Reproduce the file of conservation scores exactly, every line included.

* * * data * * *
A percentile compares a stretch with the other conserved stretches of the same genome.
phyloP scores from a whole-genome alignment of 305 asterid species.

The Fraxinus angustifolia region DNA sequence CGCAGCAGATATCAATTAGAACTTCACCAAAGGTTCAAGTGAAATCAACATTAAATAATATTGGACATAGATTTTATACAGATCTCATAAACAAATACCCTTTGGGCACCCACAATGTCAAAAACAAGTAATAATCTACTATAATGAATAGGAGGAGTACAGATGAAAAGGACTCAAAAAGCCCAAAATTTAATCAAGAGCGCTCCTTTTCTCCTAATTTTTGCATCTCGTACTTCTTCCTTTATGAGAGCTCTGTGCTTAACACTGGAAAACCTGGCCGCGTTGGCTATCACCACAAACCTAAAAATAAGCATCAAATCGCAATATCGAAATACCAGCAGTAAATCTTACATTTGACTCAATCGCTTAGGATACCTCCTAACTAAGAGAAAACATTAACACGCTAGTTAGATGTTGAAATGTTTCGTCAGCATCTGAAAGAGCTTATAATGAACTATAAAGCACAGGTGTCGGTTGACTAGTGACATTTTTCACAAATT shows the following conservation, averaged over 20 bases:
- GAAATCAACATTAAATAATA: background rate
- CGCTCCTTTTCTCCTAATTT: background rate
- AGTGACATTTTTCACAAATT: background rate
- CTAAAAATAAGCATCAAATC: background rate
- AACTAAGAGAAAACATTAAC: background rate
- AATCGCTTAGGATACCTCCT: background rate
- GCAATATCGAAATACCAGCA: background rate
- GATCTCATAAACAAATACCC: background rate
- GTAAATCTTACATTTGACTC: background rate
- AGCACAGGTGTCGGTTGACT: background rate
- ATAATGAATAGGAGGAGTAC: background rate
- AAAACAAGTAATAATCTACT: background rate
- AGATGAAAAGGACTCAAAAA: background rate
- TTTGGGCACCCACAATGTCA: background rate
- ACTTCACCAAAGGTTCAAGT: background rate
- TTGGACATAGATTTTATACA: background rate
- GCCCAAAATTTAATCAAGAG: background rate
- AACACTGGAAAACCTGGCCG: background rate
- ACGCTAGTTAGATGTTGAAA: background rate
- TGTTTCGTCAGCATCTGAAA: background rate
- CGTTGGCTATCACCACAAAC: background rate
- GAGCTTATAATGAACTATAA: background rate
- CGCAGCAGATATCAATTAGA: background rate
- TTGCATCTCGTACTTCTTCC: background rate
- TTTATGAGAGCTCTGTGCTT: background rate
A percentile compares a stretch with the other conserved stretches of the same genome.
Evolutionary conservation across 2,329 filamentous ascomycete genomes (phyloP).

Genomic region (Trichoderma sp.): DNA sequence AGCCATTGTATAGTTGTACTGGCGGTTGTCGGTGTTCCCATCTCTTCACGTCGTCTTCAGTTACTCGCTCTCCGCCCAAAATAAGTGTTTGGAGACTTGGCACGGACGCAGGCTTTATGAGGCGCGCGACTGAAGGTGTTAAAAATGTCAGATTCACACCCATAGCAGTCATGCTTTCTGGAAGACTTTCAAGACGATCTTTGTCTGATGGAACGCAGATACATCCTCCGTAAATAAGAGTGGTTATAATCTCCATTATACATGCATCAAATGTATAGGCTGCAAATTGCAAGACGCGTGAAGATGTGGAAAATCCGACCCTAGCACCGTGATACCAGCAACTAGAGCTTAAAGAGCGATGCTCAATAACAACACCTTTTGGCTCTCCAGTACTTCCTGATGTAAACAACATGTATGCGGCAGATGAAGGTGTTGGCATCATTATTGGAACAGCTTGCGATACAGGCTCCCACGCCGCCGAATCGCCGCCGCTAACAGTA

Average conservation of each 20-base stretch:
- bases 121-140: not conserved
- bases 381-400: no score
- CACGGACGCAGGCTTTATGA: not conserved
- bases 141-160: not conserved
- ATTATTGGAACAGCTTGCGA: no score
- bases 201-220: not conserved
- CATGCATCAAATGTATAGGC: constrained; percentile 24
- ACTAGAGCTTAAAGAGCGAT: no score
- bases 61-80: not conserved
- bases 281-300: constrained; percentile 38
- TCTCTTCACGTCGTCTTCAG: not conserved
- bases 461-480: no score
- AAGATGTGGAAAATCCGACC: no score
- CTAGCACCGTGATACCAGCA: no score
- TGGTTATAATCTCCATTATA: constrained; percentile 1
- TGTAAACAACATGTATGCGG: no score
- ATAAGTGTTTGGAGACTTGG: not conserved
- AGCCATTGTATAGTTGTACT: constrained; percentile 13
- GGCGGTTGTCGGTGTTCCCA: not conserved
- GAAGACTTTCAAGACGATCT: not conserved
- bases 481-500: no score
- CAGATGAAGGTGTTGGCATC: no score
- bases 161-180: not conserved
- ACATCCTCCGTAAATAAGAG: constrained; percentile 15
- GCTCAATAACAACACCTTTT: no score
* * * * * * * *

A percentile compares a stretch with the other conserved stretches of the same genome.
phyloP scores from a whole-genome alignment of 305 asterid species.

The Fraxinus angustifolia region DNA sequence CGCAGCAGATATCAATTAGAACTTCACCAAAGGTTCAAGTGAAATCAACATTAAATAATATTGGACATAGATTTTATACAGATCTCATAAACAAATACCCTTTGGGCACCCACAATGTCAAAAACAAGTAATAATCTACTATAATGAATAGGAGGAGTACAGATGAAAAGGACTCAAAAAGCCCAAAATTTAATCAAGAGCGCTCCTTTTCTCCTAATTTTTGCATCTCGTACTTCTTCCTTTATGAGAGCTCTGTGCTTAACACTGGAAAACCTGGCCGCGTTGGCTATCACCACAAACCTAAAAATAAGCATCAAATCGCAATATCGAAATACCAGCAGTAAATCTTACATTTGACTCAATCGCTTAGGATACCTCCTAACTAAGAGAAAACATTAACACGCTAGTTAGATGTTGAAATGTTTCGTCAGCATCTGAAAGAGCTTATAATGAACTATAAAGCACAGGTGTCGGTTGACTAGTGACATTTTTCACAAATT shows the following conservation, averaged over 20 bases:
- GAAATCAACATTAAATAATA: background rate
- CGCTCCTTTTCTCCTAATTT: background rate
- AGTGACATTTTTCACAAATT: background rate
- CTAAAAATAAGCATCAAATC: background rate
- AACTAAGAGAAAACATTAAC: background rate
- AATCGCTTAGGATACCTCCT: background rate
- GCAATATCGAAATACCAGCA: background rate
- GATCTCATAAACAAATACCC: background rate
- GTAAATCTTACATTTGACTC: background rate
- AGCACAGGTGTCGGTTGACT: background rate
- ATAATGAATAGGAGGAGTAC: background rate
- AAAACAAGTAATAATCTACT: background rate
- AGATGAAAAGGACTCAAAAA: background rate
- TTTGGGCACCCACAATGTCA: background rate
- ACTTCACCAAAGGTTCAAGT: background rate
- TTGGACATAGATTTTATACA: background rate
- GCCCAAAATTTAATCAAGAG: background rate
- AACACTGGAAAACCTGGCCG: background rate
- ACGCTAGTTAGATGTTGAAA: background rate
- TGTTTCGTCAGCATCTGAAA: background rate
- CGTTGGCTATCACCACAAAC: background rate
- GAGCTTATAATGAACTATAA: background rate
- CGCAGCAGATATCAATTAGA: background rate
- TTGCATCTCGTACTTCTTCC: background rate
- TTTATGAGAGCTCTGTGCTT: background rate
A percentile compares a stretch with the other conserved stretches of the same genome.
Evolutionary conservation across 2,329 filamentous ascomycete genomes (phyloP).

Genomic region (Trichoderma sp.): DNA sequence AGCCATTGTATAGTTGTACTGGCGGTTGTCGGTGTTCCCATCTCTTCACGTCGTCTTCAGTTACTCGCTCTCCGCCCAAAATAAGTGTTTGGAGACTTGGCACGGACGCAGGCTTTATGAGGCGCGCGACTGAAGGTGTTAAAAATGTCAGATTCACACCCATAGCAGTCATGCTTTCTGGAAGACTTTCAAGACGATCTTTGTCTGATGGAACGCAGATACATCCTCCGTAAATAAGAGTGGTTATAATCTCCATTATACATGCATCAAATGTATAGGCTGCAAATTGCAAGACGCGTGAAGATGTGGAAAATCCGACCCTAGCACCGTGATACCAGCAACTAGAGCTTAAAGAGCGATGCTCAATAACAACACCTTTTGGCTCTCCAGTACTTCCTGATGTAAACAACATGTATGCGGCAGATGAAGGTGTTGGCATCATTATTGGAACAGCTTGCGATACAGGCTCCCACGCCGCCGAATCGCCGCCGCTAACAGTA

Average conservation of each 20-base stretch:
- bases 121-140: not conserved
- bases 381-400: no score
- CACGGACGCAGGCTTTATGA: not conserved
- bases 141-160: not conserved
- ATTATTGGAACAGCTTGCGA: no score
- bases 201-220: not conserved
- CATGCATCAAATGTATAGGC: constrained; percentile 24
- ACTAGAGCTTAAAGAGCGAT: no score
- bases 61-80: not conserved
- bases 281-300: constrained; percentile 38
- TCTCTTCACGTCGTCTTCAG: not conserved
- bases 461-480: no score
- AAGATGTGGAAAATCCGACC: no score
- CTAGCACCGTGATACCAGCA: no score
- TGGTTATAATCTCCATTATA: constrained; percentile 1
- TGTAAACAACATGTATGCGG: no score
- ATAAGTGTTTGGAGACTTGG: not conserved
- AGCCATTGTATAGTTGTACT: constrained; percentile 13
- GGCGGTTGTCGGTGTTCCCA: not conserved
- GAAGACTTTCAAGACGATCT: not conserved
- bases 481-500: no score
- CAGATGAAGGTGTTGGCATC: no score
- bases 161-180: not conserved
- ACATCCTCCGTAAATAAGAG: constrained; percentile 15
- GCTCAATAACAACACCTTTT: no score